Time plus results = productivity. But how much time?
Productivity in an office space is a relative term don't you think? Some individuals at work can spend much more time than others on a task that is essentially completed to the same or similar standards.
If individual A (let's call him Basil) finishes in half the time of individual B (Bert), then a cry of 'Bravo' should go up and Basil should be the standard bearer for dynamic working. However, this is not always, or even often, the case.
With many individuals who work at different paces and in different ways - it becomes visually obvious to all around them - and we all know how open plan offices are configured... those who work very quickly and efficiently over a shorter period can often need to 'mentally rest and recover' immediately after intense activity - this change in productivity is outwardly very noticeable and could consist of Basil appearing to not 'do much work at all'.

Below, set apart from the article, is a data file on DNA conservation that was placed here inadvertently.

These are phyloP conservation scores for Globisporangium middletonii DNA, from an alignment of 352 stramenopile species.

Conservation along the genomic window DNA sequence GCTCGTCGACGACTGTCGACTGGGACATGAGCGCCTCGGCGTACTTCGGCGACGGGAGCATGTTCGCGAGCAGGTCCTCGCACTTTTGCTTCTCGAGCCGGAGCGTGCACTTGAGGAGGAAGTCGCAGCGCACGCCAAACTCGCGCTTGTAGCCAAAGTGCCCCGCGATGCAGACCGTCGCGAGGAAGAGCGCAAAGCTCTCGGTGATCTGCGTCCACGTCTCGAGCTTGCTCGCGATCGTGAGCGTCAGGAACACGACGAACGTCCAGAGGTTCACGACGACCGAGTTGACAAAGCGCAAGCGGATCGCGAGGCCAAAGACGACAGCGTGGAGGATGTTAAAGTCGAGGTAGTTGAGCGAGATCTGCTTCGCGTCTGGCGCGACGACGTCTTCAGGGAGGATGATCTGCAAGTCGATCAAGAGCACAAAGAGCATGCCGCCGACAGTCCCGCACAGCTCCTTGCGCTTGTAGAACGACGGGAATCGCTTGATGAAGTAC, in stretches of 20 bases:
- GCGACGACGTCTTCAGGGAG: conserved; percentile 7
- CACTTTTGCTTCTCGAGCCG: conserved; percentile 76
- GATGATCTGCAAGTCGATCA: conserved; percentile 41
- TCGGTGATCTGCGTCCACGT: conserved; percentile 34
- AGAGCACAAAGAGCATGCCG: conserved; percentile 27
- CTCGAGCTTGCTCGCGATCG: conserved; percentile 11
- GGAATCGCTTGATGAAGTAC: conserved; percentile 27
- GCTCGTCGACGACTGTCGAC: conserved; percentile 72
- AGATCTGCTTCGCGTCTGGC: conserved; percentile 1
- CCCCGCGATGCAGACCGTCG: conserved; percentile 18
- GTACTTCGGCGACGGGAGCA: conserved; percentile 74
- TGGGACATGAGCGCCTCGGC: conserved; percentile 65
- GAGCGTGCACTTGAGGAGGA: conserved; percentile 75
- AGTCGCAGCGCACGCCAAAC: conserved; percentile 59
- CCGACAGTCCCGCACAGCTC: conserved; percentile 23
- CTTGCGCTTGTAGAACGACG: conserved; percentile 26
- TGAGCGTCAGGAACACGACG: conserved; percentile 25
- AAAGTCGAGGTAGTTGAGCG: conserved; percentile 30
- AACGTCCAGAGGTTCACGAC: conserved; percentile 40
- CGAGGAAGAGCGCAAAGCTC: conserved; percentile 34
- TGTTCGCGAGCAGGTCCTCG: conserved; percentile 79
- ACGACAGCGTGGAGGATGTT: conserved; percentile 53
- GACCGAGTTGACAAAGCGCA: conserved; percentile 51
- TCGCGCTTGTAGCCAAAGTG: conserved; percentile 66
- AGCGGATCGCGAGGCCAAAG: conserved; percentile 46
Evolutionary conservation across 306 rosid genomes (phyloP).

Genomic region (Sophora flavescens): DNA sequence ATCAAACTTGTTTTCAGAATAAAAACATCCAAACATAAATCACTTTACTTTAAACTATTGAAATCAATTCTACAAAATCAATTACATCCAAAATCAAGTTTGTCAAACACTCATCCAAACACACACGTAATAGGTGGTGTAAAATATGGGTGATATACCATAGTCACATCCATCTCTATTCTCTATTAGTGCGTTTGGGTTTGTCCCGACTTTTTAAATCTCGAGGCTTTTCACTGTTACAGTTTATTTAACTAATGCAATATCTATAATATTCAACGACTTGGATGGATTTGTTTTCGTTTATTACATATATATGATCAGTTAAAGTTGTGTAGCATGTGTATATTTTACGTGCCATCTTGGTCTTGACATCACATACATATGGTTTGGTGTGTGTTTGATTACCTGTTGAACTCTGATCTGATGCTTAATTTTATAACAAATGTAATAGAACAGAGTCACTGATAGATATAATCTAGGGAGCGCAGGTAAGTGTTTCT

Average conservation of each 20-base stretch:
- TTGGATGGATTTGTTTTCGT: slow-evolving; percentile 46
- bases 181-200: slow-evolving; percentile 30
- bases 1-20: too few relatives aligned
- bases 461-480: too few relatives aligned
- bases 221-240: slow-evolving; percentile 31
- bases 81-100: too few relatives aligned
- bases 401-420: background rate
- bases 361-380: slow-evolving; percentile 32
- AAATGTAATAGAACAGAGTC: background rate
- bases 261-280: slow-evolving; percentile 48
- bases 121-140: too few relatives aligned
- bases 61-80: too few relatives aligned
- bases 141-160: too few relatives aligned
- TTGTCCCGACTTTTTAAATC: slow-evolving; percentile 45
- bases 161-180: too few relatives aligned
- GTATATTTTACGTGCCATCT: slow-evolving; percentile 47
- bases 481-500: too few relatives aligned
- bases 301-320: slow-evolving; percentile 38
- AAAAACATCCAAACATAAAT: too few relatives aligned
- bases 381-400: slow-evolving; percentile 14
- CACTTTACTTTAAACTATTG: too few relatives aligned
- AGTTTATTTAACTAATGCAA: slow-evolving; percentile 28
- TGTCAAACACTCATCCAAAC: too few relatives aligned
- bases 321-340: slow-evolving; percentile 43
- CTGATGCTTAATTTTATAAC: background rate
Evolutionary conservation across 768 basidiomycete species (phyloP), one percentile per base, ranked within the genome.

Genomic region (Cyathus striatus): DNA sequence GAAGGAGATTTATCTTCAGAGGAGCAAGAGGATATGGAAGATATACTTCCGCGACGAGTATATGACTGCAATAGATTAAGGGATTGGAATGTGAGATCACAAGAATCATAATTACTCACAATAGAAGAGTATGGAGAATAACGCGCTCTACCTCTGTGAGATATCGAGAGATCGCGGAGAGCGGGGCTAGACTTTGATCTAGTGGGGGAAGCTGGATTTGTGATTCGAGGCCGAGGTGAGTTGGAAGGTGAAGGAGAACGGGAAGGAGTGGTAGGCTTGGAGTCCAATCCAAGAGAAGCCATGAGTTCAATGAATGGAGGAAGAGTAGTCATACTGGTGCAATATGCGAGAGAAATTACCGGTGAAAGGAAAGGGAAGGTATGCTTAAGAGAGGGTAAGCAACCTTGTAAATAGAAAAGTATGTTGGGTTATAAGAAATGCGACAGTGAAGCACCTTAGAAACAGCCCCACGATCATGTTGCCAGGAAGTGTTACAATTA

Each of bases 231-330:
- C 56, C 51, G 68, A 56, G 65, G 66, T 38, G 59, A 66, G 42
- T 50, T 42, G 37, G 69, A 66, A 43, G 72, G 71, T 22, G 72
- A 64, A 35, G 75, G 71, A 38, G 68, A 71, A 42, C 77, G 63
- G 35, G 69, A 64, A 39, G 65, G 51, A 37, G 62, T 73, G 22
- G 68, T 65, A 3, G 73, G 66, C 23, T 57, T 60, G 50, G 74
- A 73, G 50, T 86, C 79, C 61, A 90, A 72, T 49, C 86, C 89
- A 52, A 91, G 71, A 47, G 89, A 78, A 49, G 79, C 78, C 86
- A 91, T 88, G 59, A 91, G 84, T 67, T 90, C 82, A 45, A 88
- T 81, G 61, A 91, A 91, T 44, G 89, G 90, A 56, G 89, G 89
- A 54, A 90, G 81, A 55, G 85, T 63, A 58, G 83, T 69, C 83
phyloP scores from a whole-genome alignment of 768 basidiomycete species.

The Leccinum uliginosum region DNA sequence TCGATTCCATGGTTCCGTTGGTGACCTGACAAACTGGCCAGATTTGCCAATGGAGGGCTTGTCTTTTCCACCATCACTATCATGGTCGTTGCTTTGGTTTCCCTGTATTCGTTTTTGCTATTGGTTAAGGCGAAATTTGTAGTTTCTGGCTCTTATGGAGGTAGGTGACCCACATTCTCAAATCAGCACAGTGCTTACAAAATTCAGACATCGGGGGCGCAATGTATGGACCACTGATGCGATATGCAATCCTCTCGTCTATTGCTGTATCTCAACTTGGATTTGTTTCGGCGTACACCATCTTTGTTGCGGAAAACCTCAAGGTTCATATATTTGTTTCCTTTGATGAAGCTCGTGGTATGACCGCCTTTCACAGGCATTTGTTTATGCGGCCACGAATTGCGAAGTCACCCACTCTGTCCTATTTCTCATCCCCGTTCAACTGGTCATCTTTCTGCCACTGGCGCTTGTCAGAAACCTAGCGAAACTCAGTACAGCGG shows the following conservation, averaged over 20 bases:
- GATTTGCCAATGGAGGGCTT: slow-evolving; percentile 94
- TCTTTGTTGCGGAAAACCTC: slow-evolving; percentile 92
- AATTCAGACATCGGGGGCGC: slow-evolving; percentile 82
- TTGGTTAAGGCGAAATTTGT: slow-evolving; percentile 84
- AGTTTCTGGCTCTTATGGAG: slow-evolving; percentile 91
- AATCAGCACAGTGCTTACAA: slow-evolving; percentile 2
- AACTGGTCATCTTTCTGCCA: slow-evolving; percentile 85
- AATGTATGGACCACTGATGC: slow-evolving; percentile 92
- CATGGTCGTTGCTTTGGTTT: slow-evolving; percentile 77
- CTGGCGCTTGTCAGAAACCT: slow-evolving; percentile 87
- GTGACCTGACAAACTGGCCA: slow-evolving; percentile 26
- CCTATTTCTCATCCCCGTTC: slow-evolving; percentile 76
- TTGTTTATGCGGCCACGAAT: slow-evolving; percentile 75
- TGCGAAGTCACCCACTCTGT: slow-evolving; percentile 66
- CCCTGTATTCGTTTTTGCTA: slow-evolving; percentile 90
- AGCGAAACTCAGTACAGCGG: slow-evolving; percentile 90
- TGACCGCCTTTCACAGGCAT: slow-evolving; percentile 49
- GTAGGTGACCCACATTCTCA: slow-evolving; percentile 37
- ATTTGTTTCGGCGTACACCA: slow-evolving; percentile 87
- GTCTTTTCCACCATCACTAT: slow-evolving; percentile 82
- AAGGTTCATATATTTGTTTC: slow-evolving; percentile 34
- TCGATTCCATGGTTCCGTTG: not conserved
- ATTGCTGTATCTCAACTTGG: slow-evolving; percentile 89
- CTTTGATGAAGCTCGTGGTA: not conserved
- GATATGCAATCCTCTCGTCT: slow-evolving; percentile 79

In fact, the appearance of working over the longer hours is usually considered to be a sign of greater dedication, a higher work ethic, and a more thorough approach. However, if the end result is the same, why is this the case? Possibly because our working practices and assumptions are still based on an old fashioned factory model where 'the same time worked' is a collective obligation. If you work hard (i.e. long hours and solid productivity), then you are a good corporate asset, but this would not be the case with those who finish work in half the time and then 'take it easy' for the remainder - and this is particularly so in some sectors.
This is not to say that increasing productivity for Basil 'over the longer term' would not be worthwhile (and Basil could be pretty happy with that), merely that it should be recognised that workers are individuals and that the unique ability of each is just that, unique. Results are the benchmark of productivity, not time, and not simply the appearance of hard work.
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Karen Hayns MSc - Future PerfectSeptember 11th, 2017